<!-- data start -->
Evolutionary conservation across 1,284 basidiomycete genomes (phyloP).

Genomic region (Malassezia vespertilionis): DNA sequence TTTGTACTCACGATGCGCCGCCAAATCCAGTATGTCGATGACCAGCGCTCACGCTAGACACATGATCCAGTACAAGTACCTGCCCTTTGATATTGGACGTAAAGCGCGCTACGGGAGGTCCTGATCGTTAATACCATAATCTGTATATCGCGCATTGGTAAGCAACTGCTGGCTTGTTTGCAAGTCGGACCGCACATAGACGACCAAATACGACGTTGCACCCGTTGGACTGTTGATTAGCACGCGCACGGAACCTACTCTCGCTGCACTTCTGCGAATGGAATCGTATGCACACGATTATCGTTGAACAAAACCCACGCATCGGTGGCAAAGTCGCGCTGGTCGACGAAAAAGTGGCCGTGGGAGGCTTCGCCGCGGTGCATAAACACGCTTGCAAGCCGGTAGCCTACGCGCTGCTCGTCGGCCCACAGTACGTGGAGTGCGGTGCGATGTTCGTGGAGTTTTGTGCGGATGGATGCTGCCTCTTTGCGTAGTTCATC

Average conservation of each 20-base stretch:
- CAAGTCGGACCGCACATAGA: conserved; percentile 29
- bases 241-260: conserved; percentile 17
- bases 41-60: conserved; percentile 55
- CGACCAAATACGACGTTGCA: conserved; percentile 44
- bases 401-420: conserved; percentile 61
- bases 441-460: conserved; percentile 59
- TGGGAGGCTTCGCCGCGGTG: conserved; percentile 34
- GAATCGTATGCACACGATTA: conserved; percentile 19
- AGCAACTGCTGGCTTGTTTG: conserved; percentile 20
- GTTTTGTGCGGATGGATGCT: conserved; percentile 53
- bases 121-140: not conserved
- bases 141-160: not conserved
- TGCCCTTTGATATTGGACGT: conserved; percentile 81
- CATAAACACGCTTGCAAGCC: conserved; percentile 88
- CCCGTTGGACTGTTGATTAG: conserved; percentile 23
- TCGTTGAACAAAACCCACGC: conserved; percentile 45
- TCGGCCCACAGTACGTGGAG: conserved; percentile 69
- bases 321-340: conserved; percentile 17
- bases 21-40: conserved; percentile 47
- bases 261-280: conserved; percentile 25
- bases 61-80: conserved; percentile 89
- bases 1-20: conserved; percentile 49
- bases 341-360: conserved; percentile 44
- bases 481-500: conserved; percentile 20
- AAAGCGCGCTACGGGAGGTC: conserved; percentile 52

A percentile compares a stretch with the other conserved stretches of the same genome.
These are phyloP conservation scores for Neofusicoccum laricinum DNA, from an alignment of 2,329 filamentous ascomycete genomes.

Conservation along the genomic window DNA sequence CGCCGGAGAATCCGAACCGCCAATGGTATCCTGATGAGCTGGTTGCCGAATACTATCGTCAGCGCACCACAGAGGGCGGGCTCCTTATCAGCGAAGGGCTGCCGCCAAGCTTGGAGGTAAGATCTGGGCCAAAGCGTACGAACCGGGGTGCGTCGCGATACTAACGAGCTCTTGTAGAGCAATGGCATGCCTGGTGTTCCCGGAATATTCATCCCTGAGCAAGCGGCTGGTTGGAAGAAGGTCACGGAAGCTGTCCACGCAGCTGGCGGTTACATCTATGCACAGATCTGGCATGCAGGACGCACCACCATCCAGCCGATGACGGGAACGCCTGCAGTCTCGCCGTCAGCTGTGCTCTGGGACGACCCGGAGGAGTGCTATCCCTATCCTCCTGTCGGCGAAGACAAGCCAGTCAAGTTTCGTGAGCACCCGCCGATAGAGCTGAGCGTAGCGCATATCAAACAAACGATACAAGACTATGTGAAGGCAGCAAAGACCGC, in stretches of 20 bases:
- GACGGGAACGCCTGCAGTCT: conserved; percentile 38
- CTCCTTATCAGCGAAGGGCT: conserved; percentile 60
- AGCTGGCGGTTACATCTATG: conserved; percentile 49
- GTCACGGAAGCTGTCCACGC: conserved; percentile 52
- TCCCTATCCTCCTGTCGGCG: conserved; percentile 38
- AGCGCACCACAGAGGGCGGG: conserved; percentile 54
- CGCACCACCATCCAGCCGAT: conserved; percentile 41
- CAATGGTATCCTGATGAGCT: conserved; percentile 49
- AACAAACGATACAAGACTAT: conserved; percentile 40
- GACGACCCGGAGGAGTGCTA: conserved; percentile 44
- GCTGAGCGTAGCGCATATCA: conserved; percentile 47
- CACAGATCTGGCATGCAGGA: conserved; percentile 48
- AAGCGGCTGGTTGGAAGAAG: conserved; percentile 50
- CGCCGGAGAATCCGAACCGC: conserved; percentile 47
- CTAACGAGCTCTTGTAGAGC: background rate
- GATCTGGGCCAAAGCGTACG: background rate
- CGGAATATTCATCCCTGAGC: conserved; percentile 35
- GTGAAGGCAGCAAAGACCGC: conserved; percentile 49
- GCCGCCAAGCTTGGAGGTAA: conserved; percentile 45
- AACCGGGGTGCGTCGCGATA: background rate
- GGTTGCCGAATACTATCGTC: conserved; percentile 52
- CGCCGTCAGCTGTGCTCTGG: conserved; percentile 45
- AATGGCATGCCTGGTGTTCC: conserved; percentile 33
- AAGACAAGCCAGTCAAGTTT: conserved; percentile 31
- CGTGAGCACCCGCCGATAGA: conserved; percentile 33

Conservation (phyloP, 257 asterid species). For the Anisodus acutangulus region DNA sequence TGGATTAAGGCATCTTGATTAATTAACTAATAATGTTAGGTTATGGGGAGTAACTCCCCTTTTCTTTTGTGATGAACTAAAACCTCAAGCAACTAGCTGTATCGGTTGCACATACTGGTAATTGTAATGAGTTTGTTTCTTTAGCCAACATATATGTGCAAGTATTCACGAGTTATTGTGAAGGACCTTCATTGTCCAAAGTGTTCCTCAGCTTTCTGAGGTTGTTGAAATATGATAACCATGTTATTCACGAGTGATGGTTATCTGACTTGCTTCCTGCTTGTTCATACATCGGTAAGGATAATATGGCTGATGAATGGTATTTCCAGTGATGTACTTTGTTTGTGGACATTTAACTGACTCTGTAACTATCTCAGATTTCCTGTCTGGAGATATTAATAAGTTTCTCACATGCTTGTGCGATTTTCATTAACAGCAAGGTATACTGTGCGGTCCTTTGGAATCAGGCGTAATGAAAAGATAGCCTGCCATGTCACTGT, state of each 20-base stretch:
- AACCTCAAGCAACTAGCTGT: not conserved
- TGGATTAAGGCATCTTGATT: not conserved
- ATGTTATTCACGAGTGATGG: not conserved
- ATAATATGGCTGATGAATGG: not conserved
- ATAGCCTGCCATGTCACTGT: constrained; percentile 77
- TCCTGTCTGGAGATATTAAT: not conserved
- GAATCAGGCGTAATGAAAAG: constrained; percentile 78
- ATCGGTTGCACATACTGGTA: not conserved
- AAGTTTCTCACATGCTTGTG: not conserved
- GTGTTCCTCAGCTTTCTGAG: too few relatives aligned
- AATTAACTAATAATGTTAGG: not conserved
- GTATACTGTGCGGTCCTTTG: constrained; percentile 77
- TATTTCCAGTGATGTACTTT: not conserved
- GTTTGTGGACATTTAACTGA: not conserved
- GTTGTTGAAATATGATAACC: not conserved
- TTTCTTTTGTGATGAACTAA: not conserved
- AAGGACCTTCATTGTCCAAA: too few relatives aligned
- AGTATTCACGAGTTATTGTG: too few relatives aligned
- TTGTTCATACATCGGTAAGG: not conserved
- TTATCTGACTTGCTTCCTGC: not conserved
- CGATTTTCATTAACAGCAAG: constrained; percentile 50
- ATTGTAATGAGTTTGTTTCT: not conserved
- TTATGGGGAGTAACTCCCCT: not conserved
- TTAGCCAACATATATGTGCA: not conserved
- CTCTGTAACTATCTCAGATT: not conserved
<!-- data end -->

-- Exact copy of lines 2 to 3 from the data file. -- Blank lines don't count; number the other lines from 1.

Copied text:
Genomic region (Malassezia vespertilionis): DNA sequence TTTGTACTCACGATGCGCCGCCAAATCCAGTATGTCGATGACCAGCGCTCACGCTAGACACATGATCCAGTACAAGTACCTGCCCTTTGATATTGGACGTAAAGCGCGCTACGGGAGGTCCTGATCGTTAATACCATAATCTGTATATCGCGCATTGGTAAGCAACTGCTGGCTTGTTTGCAAGTCGGACCGCACATAGACGACCAAATACGACGTTGCACCCGTTGGACTGTTGATTAGCACGCGCACGGAACCTACTCTCGCTGCACTTCTGCGAATGGAATCGTATGCACACGATTATCGTTGAACAAAACCCACGCATCGGTGGCAAAGTCGCGCTGGTCGACGAAAAAGTGGCCGTGGGAGGCTTCGCCGCGGTGCATAAACACGCTTGCAAGCCGGTAGCCTACGCGCTGCTCGTCGGCCCACAGTACGTGGAGTGCGGTGCGATGTTCGTGGAGTTTTGTGCGGATGGATGCTGCCTCTTTGCGTAGTTCATC

Average conservation of each 20-base stretch: